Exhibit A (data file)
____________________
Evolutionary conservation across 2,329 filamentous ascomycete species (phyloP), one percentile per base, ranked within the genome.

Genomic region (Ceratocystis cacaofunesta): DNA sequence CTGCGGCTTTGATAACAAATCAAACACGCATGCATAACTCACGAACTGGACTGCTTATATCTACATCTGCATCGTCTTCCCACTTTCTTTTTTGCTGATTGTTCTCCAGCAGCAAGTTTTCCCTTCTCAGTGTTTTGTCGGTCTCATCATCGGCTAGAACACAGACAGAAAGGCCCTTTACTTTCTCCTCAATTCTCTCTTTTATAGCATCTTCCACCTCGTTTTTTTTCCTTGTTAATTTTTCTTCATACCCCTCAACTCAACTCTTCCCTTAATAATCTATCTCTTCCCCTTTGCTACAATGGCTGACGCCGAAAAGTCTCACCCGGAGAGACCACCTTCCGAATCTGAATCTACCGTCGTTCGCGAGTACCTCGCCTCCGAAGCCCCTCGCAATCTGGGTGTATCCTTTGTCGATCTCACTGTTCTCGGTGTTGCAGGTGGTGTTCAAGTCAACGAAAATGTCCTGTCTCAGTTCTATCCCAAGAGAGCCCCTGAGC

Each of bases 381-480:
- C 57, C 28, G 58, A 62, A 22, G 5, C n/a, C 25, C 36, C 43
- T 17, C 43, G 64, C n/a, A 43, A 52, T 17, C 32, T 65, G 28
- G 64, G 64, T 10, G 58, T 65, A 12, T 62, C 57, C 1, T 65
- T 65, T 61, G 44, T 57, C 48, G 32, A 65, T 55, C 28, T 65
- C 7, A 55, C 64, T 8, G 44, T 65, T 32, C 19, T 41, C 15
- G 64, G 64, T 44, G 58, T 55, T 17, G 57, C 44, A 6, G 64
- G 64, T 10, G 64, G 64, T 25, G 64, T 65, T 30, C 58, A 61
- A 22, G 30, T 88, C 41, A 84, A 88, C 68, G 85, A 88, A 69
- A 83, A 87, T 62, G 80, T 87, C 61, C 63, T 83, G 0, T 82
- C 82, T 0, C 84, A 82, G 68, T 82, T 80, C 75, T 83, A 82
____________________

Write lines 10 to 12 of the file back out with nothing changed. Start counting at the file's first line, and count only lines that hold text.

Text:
- G 64, T 10, G 64, G 64, T 25, G 64, T 65, T 30, C 58, A 61
- A 22, G 30, T 88, C 41, A 84, A 88, C 68, G 85, A 88, A 69
- A 83, A 87, T 62, G 80, T 87, C 61, C 63, T 83, G 0, T 82